And just like any other society they have arguments and disputes among themselves. At the moment within Israeli society there is a lot discussion about who is a Jew after an Israeli Minister said that Reform Jews are not Jews. There are several strands of Judaism. Reform Judaism is more liberal and open compared to more traditional forms of Judaism. Naturally arguments can occur among these differing strands of the Jewish religion.
At age 13, Seth fulfilled a lifelong dream and celebrated his bar mitzvah atop the ancient Jewish fortress Masada. The intense July heat was made barely bearable by an infrequent desert breeze. But to the group, singing Israeli folk songs and ancient prayers under a canvas tent on the poignant historic site overlooking the Dead Sea, the experience was joyous and meaningful.
Seth was raised in a Charleston, South Carolina, Reform synagogue, where he went to Hebrew school every week. His father is Jewish, his mother is not. And although he was converted by a rabbinical court in a ritual bath as a baby and raised as a Jew, he’s not considered Jewish by the Israeli chief rabbinate.Were Seth to immigrate to Israel under the Law of Return, this proud Reform Jew and Zionist would not be allowed to marry — or be buried — in Jewish ceremonies. And naturally for Seth, like for the majority of Diaspora Jews who do not practice Orthodox Judaism, this is puzzling — and insulting.But the dissonance between the stance of official Israel and the phenomenon of legions of committed non-Orthodox Jews was spotlighted this week when Religious Affairs Minister David Azoulay was pressed on the question of the legitimacy of Reform Jewry by interviewer Razi Barkai on Army Radio Tuesday.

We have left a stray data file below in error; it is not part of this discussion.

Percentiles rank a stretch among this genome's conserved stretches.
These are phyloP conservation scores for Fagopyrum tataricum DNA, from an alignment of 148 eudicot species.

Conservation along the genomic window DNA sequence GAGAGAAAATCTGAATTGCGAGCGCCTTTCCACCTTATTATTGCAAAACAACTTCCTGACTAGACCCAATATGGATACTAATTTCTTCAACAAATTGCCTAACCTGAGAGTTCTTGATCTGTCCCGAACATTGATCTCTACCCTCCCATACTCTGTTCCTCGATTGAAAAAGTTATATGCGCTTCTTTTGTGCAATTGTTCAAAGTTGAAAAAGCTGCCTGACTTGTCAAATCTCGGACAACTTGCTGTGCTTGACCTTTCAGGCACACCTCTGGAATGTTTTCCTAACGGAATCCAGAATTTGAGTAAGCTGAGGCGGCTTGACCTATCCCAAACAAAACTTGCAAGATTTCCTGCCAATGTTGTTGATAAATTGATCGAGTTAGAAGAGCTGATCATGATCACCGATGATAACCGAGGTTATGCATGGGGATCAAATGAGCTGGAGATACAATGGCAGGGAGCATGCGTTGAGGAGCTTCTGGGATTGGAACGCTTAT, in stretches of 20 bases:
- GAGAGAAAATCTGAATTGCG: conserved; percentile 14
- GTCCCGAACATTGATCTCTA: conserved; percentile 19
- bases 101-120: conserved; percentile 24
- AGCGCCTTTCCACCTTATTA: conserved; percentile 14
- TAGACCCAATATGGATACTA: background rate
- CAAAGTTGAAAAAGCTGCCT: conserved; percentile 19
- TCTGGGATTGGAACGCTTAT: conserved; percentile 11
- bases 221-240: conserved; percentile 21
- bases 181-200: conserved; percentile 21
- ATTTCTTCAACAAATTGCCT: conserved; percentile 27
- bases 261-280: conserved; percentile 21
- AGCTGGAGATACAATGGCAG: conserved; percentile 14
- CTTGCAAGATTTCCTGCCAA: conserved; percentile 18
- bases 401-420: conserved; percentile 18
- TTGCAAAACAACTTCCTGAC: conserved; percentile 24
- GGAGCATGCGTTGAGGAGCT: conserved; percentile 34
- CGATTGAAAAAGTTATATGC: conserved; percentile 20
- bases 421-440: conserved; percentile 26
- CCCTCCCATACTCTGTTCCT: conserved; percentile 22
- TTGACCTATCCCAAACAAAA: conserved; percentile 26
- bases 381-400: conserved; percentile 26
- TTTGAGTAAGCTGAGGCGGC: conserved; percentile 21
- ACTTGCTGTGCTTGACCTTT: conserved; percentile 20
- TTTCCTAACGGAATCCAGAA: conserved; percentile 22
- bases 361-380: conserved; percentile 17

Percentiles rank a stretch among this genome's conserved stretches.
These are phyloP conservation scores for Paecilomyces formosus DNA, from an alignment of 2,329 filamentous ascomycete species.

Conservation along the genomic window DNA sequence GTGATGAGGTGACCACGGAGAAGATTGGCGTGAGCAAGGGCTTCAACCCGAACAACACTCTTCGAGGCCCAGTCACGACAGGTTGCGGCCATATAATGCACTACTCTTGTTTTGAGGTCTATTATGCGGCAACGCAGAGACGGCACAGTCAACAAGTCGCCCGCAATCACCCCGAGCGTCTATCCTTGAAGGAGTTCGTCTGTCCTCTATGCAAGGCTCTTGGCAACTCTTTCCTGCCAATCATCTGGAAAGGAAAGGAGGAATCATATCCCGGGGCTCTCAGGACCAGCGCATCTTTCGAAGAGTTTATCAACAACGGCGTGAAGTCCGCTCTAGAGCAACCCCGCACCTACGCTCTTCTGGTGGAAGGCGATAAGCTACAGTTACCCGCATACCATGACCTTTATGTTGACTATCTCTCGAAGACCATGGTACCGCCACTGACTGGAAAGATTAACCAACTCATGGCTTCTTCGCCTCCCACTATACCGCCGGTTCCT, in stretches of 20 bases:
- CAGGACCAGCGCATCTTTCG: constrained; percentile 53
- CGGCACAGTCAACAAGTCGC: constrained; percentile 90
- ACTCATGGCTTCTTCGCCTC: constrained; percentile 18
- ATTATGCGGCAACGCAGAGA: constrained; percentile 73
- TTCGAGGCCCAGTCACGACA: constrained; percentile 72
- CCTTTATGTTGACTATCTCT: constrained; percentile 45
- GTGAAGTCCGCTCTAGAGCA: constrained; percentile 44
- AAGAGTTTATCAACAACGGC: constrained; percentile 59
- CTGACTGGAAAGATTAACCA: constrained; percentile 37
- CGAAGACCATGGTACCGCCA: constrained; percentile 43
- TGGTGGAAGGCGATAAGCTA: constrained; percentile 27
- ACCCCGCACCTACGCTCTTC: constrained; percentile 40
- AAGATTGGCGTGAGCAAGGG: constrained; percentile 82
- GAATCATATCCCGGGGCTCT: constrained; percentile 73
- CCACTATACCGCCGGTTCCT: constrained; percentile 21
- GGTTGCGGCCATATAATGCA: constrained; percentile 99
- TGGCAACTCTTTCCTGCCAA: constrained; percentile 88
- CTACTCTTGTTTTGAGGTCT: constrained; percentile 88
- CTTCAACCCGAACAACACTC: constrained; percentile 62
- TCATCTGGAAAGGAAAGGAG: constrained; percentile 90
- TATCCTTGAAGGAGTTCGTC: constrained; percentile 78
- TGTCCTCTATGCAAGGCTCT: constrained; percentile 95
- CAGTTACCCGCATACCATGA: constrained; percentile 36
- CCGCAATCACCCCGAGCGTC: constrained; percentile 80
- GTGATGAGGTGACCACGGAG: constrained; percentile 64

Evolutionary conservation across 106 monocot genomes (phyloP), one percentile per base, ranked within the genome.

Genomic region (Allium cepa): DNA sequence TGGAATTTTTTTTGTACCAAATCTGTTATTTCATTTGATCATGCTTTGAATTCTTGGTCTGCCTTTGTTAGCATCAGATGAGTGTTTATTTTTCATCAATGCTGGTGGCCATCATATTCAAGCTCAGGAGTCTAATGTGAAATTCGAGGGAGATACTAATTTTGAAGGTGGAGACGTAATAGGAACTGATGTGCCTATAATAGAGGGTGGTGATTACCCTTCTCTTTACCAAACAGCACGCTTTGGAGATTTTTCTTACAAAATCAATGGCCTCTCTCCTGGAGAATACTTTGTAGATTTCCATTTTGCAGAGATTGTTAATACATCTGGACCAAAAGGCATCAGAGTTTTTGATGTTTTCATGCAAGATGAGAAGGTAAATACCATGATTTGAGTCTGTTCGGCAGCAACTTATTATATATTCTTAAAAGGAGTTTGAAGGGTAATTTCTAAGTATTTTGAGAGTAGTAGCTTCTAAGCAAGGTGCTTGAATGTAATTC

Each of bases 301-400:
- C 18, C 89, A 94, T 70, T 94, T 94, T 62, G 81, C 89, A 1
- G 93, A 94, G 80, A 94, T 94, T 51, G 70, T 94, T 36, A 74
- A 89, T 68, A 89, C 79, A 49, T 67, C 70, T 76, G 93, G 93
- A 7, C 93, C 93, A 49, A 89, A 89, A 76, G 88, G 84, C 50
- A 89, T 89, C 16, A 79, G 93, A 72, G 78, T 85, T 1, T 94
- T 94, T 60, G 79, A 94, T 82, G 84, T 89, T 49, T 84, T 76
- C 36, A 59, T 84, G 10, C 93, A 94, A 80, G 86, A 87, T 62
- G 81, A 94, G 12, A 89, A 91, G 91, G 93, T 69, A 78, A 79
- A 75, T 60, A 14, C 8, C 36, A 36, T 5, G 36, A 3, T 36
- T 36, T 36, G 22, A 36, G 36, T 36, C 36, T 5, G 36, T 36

“A Reform Jew, from the moment he stops following Jewish law, I cannot allow myself to say that he is a Jew,” said Azoulay. (In Hebrew slang, “reformi” connotes any Jew whose religious practice diverges from traditional Orthodoxy.) (Amanda Borschel-Dan, Reform Jews can die for Israel, but not all would be buried as Jews, The Times of Israel, July 8, 2015.)
Ironically, the exchange began with Azoulay saying he did not wish to determine who is or is not a Jew. That is, before he casually excommunicated 35 percent of American Jews — the single biggest Jewish denomination in the United States, according to the Pew Research Center — in the blink of an eye.
Azoulay’s comments sparked international outrage. The Anti-Defamation League slammed his “demeaning and hateful comments.” In Israel, he was denounced by religious freedom advocates and both sides of the political spectrum. Minister of Education and Habayit Hayehudi leader Naftali Bennet rebuked him, saying “every Jew, whether he is Conservative, Reform, ultra-Orthodox or secular, is Jewish.” Prime Minister Benjamin Netanyahu publicly admonished him, saying Azoulay’s views “do not reflect the position of the government” and clarifying that Israel “is home to all Jews.”
Eventually, Azoulay was forced to apologize. Conspicuously, he did so without apologizing at all. (Asher Schechter, Israel tells Reform Jews: You’re not really Jewish, but your money is just Jewish enough, Haaretz, July 10, 2015.)